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How to properly restore and renovate Croatia’s old stone houses

Old stone kitchen that is more traditional in design
A restored old stone kitchen with an emphasis on traditional design; Image by Kapitel, Žminj

Not sure how to turn your traditional Croatian stone house into a jewel? Good news – we have prepared a series on how to expertly restore or renovate old Croatian stone houses.

To start, read our tips on why an expert restoration of a Croatian old stone house is a good investment in part 1 of this series which is available here.

In this part, we discuss the challenges you will face and how to overcome them. To complete the story, in our third section, we will get down to the essentials: choosing a building team, working with builders, and sourcing materials.

In this article, we cover:

And now to the facts…

How to properly restore and renovate an old Croatian stone house

What is a proper renovation?

A properly renovated stone home uses traditional materials and methods and is designed with respect to the house’s cultural legacy, says stone house expert Igor Staraj: “It means sensitively restoring the old without losing the house’s patina – the crooked lines, weathered stone, original roof tiles.”

If you want to do an authentic restoration, you need to become an expert on traditional homes in your area because, as Staraj says, there is no typical Croatian stone house on the Adriatic coast: “Each region is influenced by historical and environmental factors as well as available building materials – typically collected within a 40-mile radius. One common mistake is the belief that all stone houses have exposed stone. However, seaside houses typically had a white plaster facade.”

However, renovations do not have to be a slavish restoration, especially as people use houses differently today. For example, the ground floor area, the konoba, was initially used for housing animals and later for storing olive oil and other foodstuffs. So, as Staraj says, you can restore authentically externally, but modernize internally. We opened up our internal spaces with an eclectic mix of modern and historical elements.

Above all, a proper renovation is a labour of love. Almost all work needs to be done by hand. Traditional mortars need long drying times. You may need to search for antique materials to replace missing stone and woodwork. And then – there are those challenges specific to Croatia.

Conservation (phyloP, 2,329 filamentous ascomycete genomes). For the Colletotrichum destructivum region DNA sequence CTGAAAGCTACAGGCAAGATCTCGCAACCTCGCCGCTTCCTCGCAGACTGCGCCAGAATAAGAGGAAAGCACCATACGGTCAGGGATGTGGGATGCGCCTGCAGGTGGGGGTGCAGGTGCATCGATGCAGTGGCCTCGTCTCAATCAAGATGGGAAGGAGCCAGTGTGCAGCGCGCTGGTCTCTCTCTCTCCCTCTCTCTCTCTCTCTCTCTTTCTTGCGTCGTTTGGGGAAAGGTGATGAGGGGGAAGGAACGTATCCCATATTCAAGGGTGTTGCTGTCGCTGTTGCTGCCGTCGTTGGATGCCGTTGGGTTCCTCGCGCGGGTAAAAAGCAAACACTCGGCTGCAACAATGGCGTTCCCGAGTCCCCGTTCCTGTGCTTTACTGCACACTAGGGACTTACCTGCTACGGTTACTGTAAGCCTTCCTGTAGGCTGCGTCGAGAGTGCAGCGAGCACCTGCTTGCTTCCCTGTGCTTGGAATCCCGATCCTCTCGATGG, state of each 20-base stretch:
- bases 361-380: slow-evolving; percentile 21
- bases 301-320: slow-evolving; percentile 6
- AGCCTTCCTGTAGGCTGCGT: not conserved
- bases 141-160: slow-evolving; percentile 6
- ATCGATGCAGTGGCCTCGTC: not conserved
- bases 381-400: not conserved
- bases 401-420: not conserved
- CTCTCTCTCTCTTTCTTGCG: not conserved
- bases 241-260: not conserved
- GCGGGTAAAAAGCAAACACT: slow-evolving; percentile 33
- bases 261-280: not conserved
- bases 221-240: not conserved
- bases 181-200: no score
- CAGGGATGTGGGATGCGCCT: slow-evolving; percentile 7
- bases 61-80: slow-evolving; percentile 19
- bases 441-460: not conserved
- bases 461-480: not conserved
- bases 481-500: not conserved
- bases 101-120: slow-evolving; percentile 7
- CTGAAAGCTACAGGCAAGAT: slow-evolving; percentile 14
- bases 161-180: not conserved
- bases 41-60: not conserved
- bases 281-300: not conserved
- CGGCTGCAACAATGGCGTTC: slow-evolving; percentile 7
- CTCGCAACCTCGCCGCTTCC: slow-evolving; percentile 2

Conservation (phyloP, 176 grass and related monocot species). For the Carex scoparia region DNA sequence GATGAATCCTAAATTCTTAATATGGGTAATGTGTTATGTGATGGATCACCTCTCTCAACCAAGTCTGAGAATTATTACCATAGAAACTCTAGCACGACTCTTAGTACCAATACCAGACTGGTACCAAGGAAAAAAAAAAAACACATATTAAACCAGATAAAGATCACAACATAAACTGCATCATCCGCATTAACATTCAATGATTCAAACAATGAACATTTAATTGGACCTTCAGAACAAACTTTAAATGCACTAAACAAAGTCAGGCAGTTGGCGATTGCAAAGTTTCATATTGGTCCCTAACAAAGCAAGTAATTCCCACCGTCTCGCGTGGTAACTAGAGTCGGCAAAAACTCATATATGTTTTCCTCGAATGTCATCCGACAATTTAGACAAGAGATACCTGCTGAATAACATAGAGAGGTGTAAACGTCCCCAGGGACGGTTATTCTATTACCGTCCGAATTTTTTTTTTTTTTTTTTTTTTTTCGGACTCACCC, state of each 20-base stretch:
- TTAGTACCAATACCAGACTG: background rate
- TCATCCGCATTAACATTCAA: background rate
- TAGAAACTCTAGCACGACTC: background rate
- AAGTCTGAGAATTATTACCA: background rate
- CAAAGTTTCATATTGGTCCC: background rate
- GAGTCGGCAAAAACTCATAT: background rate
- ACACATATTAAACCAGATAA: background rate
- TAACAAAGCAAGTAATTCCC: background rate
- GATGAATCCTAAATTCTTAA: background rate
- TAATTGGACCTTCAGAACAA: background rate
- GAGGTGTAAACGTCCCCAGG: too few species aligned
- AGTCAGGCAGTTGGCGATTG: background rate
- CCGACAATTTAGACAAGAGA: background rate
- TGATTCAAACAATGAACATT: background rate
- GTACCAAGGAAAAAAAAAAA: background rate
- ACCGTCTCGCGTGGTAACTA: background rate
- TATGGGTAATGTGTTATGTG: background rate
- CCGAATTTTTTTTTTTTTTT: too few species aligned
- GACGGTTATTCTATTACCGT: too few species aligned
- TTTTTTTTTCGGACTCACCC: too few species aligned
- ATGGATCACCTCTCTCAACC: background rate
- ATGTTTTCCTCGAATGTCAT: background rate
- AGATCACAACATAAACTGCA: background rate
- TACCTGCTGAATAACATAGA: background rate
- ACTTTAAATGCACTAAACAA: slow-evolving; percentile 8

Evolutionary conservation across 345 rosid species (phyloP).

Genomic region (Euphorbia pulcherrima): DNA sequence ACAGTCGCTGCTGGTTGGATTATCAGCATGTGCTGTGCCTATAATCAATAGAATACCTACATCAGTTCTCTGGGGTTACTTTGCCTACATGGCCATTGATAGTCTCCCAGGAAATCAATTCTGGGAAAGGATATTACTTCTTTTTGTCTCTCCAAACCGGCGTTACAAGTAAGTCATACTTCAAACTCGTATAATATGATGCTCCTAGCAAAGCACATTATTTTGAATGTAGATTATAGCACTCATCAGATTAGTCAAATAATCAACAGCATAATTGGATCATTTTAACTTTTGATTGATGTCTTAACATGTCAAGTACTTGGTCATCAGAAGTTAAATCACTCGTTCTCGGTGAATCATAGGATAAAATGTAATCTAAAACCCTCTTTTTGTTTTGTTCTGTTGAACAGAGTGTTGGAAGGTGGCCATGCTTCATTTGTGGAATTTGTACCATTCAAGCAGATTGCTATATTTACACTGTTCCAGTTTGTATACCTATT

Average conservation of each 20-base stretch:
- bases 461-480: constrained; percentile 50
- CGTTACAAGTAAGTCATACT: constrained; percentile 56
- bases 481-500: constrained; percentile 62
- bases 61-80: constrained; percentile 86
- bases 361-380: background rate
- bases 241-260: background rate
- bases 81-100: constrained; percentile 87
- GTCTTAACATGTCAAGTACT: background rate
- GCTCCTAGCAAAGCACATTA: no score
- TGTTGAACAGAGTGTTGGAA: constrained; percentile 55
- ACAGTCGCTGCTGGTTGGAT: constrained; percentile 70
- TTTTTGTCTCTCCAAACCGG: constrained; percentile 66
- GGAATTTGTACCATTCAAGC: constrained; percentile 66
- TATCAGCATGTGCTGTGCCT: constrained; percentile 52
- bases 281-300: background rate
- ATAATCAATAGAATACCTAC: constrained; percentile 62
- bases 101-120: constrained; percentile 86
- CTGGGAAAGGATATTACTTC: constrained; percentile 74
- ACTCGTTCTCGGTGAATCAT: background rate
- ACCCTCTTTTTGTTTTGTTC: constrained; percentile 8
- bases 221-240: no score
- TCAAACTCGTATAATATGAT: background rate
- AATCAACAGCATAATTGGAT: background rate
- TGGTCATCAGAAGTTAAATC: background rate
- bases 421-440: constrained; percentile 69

Key renovation challenges

In the following sections, we will discuss the key challenges in renovating an old Croatian stone house.

Here are the key challenges in short:

  • Little awareness of sustainability or cultural preservation
  • Lost knowledge of traditional building materials and methods
  • Difficulties in securing skilled building teams
  • Difficulties in sourcing traditional building materials
  • The usual bureaucratic challenges

Little awareness of the cultural value of stone houses

After the Second World War in Croatia, there was a mass exit to cities and from the hills to the coast, leaving old houses and even entire villages completely abandoned. “They are now only ruined reminders of the past,” says Staraj. “In Croatia, traditional houses are not regarded as a cultural legacy. They have an even worse status in terms of cultural protection and conservation.”

Croatia is, in fact, still in transition. We have watched this in our own village, where within 12 years, the once tight-knit community of self-sufficient farmers has been replaced by foreigners owning holiday homes. We may regard their homes and lifestyle as romantic, but as my neighbour says: it was a hard life.

It is therefore understandable that “modernization” is the new aspiration. For example, my neighbour advised us to paint our wooden windows white so they “look like plastic”!

Restored sink in an old stone kitchen
Restored sink in an old stone kitchen; Image by Kapitel, Žminj

Lost knowledge of traditional materials and methods

In the last 10 years, the knowledge of ancient building construction once passed down from one generation to another, is fading – even though, until very recently, each village had its own lime kiln and slaking. Read about how Orbanić has revived the ancient method of making lime in a traditional kiln and pit near Žminj, Istria here.

All this means the bar for renovating stone homes using the proper materials and methods is still low in Croatia. Even reputable architects and building firms, who understand stone houses, make compromises, often because of the difficulty in finding materials and skilled artisans.

Difficult to find building teams